The US government has fined Facebook a record $5 billion to settle Federal Trade Commission (FTC) charges that the company deceived users about how it was using their private information. The fine makes few changes likely to impact Facebook’s advertising business, and is the equivalent to a third of its advertising revenue in Q1.
Among the Department of Justice’s new requirements in a 20-year settlement:
- Facebook is banned from using for advertising telephone numbers it obtained from users setting up two-factor authentication.
- Facebook must provide “clear and conspicuous notice” of its use of facial recognition technology, and obtain affirmative express user consent
- It must set up and maintain a comprehensive data security program;
- Facebook must encrypt user passwords
- Facebook is prohibited from asking for email passwords to other services when consumers sign up for its services.
Facebook had anticipated a fine of between $3-$5 billion.
The penalty against Facebook is the largest ever imposed on any company for violating consumers’ privacy and almost 20 times greater than the largest privacy or data security penalty ever imposed worldwide, the FTC said today. The Department of Justice said it “expects Facebook to treat its privacy obligations with the utmost seriousness.”
FTC commissioner, Rohit Chopra, was scathing about the settlement, saying: “I voted no.
“It doesn’t fix the incentives causing these repeat privacy abuses. It doesn’t stop Facebook from engaging in surveillance or integrating platforms. There are no restrictions on data harvesting tactics — just paperwork. Facebook gets to sign off on what’s acceptable”, he tweeted today.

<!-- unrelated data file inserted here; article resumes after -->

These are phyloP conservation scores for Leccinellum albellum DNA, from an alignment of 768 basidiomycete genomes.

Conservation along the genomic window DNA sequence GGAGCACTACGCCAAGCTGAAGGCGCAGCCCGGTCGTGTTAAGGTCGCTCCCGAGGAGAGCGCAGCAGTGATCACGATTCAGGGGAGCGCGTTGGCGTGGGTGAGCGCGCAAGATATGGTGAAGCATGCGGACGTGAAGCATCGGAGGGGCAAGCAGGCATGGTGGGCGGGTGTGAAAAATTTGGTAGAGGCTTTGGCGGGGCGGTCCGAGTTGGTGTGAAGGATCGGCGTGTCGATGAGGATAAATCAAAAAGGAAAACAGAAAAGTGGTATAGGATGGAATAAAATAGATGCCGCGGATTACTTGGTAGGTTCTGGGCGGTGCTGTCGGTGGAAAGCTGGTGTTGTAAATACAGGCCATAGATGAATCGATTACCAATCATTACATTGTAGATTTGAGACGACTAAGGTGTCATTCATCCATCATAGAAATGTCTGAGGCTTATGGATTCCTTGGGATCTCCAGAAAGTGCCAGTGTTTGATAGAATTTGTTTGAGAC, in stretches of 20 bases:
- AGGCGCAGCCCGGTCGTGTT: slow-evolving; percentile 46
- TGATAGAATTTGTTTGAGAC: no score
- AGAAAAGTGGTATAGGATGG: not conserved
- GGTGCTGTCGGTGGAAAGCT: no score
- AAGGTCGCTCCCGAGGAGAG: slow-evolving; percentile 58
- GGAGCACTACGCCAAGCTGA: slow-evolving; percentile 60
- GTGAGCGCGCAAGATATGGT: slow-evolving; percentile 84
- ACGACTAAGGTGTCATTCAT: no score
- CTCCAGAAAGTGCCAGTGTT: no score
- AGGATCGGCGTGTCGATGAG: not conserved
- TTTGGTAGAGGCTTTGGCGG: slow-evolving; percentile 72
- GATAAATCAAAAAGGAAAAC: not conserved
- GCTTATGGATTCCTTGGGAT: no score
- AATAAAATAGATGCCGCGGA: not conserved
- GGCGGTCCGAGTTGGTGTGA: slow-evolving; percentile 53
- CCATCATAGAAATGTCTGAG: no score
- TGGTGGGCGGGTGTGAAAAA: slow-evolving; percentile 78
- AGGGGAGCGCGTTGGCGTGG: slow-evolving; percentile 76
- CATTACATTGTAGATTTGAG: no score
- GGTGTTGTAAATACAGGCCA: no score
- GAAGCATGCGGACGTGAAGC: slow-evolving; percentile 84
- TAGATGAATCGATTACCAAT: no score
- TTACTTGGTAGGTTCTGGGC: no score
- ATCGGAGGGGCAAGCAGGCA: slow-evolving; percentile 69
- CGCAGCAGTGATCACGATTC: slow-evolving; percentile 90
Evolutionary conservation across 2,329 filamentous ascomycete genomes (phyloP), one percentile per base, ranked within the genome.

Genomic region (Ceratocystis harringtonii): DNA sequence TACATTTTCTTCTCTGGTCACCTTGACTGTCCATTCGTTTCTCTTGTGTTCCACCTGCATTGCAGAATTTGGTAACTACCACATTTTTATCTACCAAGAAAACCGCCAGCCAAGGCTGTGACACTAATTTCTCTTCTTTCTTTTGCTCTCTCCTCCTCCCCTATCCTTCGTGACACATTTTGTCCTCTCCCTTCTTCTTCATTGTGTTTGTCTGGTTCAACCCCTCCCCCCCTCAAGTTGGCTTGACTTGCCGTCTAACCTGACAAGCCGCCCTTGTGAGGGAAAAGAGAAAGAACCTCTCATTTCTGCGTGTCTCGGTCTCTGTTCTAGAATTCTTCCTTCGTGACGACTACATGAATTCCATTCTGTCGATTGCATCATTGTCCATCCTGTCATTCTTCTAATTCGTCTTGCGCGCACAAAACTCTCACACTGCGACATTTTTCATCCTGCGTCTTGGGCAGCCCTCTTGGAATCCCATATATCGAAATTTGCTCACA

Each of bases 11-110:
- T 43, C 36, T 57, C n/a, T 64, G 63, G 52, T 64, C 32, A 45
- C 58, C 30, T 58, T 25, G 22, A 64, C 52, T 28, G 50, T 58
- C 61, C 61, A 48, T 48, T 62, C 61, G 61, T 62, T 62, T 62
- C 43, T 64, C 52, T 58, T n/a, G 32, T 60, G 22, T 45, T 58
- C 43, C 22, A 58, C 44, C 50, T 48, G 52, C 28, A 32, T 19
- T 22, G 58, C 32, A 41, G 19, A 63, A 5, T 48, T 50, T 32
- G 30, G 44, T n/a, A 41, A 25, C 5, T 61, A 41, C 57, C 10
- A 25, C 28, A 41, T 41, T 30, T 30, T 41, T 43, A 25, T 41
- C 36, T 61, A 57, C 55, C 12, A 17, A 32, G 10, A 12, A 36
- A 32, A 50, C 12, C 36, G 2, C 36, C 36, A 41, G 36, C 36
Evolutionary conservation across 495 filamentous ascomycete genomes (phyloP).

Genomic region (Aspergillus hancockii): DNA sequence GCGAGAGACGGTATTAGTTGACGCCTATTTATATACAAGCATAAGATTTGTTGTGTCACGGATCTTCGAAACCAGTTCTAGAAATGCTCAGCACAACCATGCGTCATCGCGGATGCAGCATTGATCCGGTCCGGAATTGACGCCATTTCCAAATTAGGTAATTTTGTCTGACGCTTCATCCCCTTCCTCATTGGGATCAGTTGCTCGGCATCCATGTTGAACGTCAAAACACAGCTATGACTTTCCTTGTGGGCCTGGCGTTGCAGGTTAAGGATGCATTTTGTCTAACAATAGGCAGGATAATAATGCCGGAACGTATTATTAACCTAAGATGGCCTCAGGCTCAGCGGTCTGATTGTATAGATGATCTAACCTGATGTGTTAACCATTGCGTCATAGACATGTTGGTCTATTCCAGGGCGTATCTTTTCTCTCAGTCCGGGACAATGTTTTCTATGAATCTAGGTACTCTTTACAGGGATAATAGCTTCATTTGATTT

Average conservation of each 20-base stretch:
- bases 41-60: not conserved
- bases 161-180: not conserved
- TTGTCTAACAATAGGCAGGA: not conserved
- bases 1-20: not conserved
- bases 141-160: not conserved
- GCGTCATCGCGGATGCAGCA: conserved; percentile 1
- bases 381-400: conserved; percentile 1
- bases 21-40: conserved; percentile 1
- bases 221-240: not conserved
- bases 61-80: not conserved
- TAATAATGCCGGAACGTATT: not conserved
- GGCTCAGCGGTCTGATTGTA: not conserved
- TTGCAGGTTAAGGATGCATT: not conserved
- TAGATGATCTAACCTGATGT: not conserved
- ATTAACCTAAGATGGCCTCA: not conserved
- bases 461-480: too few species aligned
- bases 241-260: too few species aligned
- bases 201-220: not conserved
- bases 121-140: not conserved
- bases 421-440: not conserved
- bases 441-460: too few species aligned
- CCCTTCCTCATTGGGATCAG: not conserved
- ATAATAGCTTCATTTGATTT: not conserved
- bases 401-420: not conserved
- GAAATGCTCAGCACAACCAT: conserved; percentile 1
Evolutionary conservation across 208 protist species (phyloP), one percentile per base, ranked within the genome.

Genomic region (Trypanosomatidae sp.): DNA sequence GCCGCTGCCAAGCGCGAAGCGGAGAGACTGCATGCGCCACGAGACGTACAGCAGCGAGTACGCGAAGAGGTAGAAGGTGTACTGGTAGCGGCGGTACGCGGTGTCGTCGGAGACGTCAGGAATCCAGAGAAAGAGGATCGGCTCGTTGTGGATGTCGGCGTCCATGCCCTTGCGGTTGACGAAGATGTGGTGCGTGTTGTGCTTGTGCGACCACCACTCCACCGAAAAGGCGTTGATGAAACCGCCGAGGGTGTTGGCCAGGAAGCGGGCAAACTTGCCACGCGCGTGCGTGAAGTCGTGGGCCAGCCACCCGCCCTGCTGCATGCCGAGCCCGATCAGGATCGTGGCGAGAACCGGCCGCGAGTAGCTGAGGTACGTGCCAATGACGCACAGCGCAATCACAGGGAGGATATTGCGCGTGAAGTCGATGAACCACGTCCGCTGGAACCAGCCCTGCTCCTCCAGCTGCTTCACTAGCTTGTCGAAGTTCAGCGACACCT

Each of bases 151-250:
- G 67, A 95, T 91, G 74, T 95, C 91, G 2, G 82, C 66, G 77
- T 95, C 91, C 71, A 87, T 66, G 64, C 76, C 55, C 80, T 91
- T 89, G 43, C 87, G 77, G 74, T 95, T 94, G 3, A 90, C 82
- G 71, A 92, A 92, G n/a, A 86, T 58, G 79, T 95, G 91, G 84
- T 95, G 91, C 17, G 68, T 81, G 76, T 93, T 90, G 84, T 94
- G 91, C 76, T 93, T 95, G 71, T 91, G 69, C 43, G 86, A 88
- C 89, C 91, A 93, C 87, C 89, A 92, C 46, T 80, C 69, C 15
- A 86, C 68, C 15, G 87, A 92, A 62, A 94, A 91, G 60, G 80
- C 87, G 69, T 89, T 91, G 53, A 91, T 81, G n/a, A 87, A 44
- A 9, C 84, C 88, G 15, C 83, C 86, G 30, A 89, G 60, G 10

“Mark Zuckerberg, Sheryl Sandberg, and other executives get blanket immunity for their role in the violations. This is wrong and sets a terrible precedent”, he added.
The government just announced its proposed settlement with Facebook for its privacy failures. $5 billion sounds like a lot, but the fine print in the settlement has a lot for $FB to celebrate. I voted no. Here’s why.
— Rohit Chopra (@chopracfpb) July 24, 2019
The government says the settlement order imposes “unprecedented new restrictions on Facebook’s business operations and creates multiple channels of compliance.”
The fine follows a year-long investigation by the FTC into allegations that Facebook repeatedly used deceptive disclosures and settings to undermine users’ privacy preferences in violation of a 2012 FTC order to desist.
These tactics allowed the company to share users’ personal information with third-party apps that were downloaded by the user’s Facebook “friends.” The FTC alleges that many users were unaware that Facebook was sharing such information, and therefore did not take the steps needed to opt-out of sharing.
Facebook Record Fine – And New Requirements
The FTC’s new 20-year settlement order overhauls the way the company makes privacy decisions and establishes “overlapping channels of compliance.”
It establishes an independent privacy committee of Facebook’s board of directors, removing “unfettered control” by Facebook’s CEO Mark Zuckerberg over decisions affecting user privacy, and sets up a new order-mandated privacy programme which covers WhatsApp and Instagram. As part of that plan Facebook must conduct a privacy review of every new or modified product, service, or practice before it is implemented, and document its decisions about user privacy.
In a related, but separate development, the FTC also announced separate law enforcement actions against data analytics company Cambridge Analytica, its former Chief Executive Officer Alexander Nix, and Aleksandr Kogan, an app developer who worked with the company, alleging they used false and deceptive tactics to harvest personal information from millions of Facebook users.
Kogan and Nix have agreed to a settlement with the FTC that will restrict how they conduct any business in the future. With Cambridge Analytica having filed for bankruptcy, the two merely face a prohibition from “making false or deceptive statements regarding the extent to which they collect, use, share, or sell personal information”.